Sequoia Capital

Sequoia Capital is a renowned U.S. VC firm founded in 1972 that partners with companies in early- and late-growth stages across all sectors. In recent years, they have been focusing on the internet, mobile, healthcare, financial, and energy companies. Sequoia Capital turned their $60 million investment in WhatsApp into $3 billion after Facebook's $22 billion acquisition in 2014, making it the largest private acquisition of a VC-backed company ever at that time.

Sequioa Capital - Wall Street Oasis Finance Dictionary

Accel

Accel, founded in 1983 is a US VC firm that operates in California, London, China, and India. They primarily invest in technology-related companies in their early and growth stage, as well as some seed investments. Accel is best known for its early investment in Facebook, co-leading Facebook's $12.7 million Series A in 2005 with a 15% stake. When Facebook went public in 2012, Accel's stake was worth $9 billion representing a 700x return on their investment.

Accel - Wall Street Oasis Finance Dictionary

Kleiner Perkins

Kleiner Perkins is an American VC firm based in Silicon Valley founded in 1972. They specialize in investments into incubation, early-stage, and growth companies in the technology space. Kleiner Perkins was an early investor in Google, funding $12.5 million in their Series B round in 1999. A year after Google's IPO in 2004, Kleiner Perkin's stake was worth about $4.3 billion - a 300x return.

Kleiner Perkins - Wall Street Oasis Finance Dictionary

Andreessen Horowitz

Andreessen Horowitz was founded in 2009 in Silicon Valley, California, and primarily backs seed to late-stage technology companies. They specialize in investments across consumer, enterprise, bio/healthcare, crypto, and fintech spaces. Andreessen Horowitz is the biggest investor in Coinbase, a cryptocurrency exchange platform. The famed VC firm led a $25 million Series B round, securing shares at $1 apiece. When Coinbase went public in April 2021, their stake was worth almost $10 billion - almost 400x return on investment.

Andreessen Horowitz - Wall Street Oasis Finance Dictionary

Benchmark 

Benchmark is a San Francisco-based VC firm founded in 1995 that focuses on early-stage investing in several markets including enterprise software and services, communications, mobile computing, and financial services. Benchmark invested $13.5 million in Snap Inc's Series A in February 2013, as the sole investor in the round. When Snap Inc. went public in March 2017 at a $25B valuation, it was the second-highest valuation on exit of any social media and messaging company since 1999, valuing Benchmark's stake at about $3.2 billion.

Benchmark - Wall Street Oasis Finance Dictionary

Founders Fund 

Peter Thiel's Founders Fund was founded in 2005 as a San Francisco-based VC firm investing in science and technology companies building revolutionary technologies. The firm invests in all stages across a wide variety of sectors such as aerospace, artificial intelligence, and consumer internet. Founders Fund funded $200 million into a small biotech startup called Stemcentrx, which developed innovative therapies for cancer patients. In April 2016, the drug company AbbVie paid $1.9B in cash and $3B in stock to buy Stemcentrx, where $1.7 billion went to the company's largest individual investor, Founders Fund. 

Founders Fund - Wall Street Oasis Finance Dictionary

New Enterprise Associates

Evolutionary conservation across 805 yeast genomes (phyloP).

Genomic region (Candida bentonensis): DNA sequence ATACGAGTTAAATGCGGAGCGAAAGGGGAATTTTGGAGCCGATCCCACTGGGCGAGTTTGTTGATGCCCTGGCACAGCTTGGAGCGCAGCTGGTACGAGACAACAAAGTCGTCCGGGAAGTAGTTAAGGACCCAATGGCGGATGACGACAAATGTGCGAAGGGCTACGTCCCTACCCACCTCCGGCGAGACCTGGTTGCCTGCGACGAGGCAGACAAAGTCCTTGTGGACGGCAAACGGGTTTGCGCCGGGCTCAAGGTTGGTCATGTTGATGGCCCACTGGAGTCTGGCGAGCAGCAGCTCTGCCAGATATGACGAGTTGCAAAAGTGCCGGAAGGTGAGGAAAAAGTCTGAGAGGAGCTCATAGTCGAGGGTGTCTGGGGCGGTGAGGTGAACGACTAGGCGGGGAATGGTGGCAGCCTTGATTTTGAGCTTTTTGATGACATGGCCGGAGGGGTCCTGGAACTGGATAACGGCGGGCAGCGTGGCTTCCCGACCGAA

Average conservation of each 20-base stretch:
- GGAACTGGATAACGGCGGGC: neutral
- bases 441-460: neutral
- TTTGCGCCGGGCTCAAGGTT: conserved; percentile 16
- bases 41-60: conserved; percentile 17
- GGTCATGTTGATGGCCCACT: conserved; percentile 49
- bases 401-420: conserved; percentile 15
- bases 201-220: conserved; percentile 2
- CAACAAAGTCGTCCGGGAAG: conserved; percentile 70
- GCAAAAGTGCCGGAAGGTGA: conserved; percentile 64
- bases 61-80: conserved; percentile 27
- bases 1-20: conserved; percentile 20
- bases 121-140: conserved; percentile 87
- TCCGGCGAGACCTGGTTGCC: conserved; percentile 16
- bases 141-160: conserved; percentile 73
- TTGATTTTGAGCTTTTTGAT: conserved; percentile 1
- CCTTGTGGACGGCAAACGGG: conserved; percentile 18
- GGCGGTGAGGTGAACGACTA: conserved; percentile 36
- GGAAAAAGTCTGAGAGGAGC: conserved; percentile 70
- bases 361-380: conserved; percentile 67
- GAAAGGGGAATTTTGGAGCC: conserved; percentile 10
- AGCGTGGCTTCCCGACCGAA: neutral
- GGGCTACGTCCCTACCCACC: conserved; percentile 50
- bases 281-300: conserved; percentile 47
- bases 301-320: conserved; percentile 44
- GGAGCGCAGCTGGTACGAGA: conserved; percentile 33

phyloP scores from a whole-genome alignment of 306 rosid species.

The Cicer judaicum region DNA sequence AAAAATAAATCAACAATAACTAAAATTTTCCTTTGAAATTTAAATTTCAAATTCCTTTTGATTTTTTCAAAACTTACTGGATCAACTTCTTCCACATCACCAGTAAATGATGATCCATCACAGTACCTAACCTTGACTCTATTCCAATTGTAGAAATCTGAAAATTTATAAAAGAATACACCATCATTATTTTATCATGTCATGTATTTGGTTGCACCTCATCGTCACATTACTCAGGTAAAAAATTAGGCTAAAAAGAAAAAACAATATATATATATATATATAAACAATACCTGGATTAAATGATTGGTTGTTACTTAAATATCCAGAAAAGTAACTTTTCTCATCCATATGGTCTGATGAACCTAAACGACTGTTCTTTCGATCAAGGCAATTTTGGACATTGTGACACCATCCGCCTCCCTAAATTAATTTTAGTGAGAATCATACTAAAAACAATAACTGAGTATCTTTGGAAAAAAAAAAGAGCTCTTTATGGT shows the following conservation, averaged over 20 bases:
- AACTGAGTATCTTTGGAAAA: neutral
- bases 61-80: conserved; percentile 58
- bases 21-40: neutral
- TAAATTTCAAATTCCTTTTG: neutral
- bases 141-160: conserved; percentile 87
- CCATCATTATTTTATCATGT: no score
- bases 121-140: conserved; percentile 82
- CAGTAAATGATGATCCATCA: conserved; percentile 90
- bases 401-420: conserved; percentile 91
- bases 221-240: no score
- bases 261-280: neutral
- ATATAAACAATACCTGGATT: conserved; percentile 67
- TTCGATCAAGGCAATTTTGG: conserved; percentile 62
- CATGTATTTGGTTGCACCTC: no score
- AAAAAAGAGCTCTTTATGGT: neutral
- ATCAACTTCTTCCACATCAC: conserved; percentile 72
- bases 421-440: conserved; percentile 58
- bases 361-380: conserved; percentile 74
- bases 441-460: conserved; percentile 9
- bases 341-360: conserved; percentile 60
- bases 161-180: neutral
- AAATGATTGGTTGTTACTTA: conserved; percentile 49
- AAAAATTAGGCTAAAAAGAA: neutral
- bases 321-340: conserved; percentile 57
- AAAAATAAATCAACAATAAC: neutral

NEA is a US-based VC firm founded in 1977 that focuses on seed to growth-stage companies in technology and healthcare. Their most notable VC investment was in Groupon, leading its Series A round in 2008 by putting in $4.8 million. Groupon's IPO in 2011 was the biggest IPO by a US web company since Google went public in 2007, and NEA's 14.7% stake was worth about $2.5 billion. 

New Enterprise Associates - Wall Street Oasis Finance Dictionary

Union Square Ventures

Union Square Ventures is a New York City-based VC firm founded in 2003 famous for backing startups including Tumblr, Etsy Stripe, and Coinbase. They specialize in early-stage, growth capital, late-stage, and startup financing. In 2007, USV lead Twitter's $5 million Series A, beating out CRV, Kleiner Perkins, Benchmark, and Insight Venture Partners for the opportunity to invest in the early social media network. Twitter's IPO in 2013 valued the company at $14.2 billion, making Union Square Ventures stake worth $863 million - a 170x return. 

Union Square Ventures - Wall Street Oasis Finance Dictionary

Greylock Partners 

Greylock Partners is one of the oldest VC firms, founded in 1965 out of Silicon Valley. They primarily invest in seed-stage, early-stage, and later-stage companies in the software, SaaS, heath-tech, artificial intelligence, and other technology sectors. Greylock Partners realized a 9x return of $700 million on their $80 million investment into Workday, a financial management and human resources software vendor when the company went public in 2012. It was the highest-priced venture-backed public offering since Facebook's, raising $637 million. 

Greylock Partners - Wall Street Oasis Finance Dictionary

First Round Capital

First Round Capital is a San Francisco-based VC firm that specializes in providing seed-stage funding to technology companies. Specifically, they target technology companies in the enterprise, consumer, hardware, fintech, and healthcare industries. First Round Capital was an early seed investor in Uber, funding $510,000 at a $4 million valuation. Uber's IPO in May 2019 valued the company at $75.5 billion, making the San Francisco VC firm's stake worth $2.5 billion - a whopping 4900x return. 

First Round Capital - Wall Street Oasis Finance Dictionary

These are some of the top VC firms as of now. Use the WSO Company Database to find more information about each company and many more in the VC world.

VC firms: roles, salary, and daily work

There are many different roles within a VC firm, but usually follow a strict hierarchy ranging from an analyst up to a partner. 

VC Roles

The most junior role in a VC firm is that of an analyst. These people are typically MBA students pursuing an internship or fresh university graduates. The primary responsibility of an analyst is to conduct market research and study the company and its competitors. Analysts also attend conferences and try to scout deals that might lie within the investment strategy or thesis of the fund that the VC firm is investing out of. An analyst can expect to make between $80K - $150K in yearly compensation.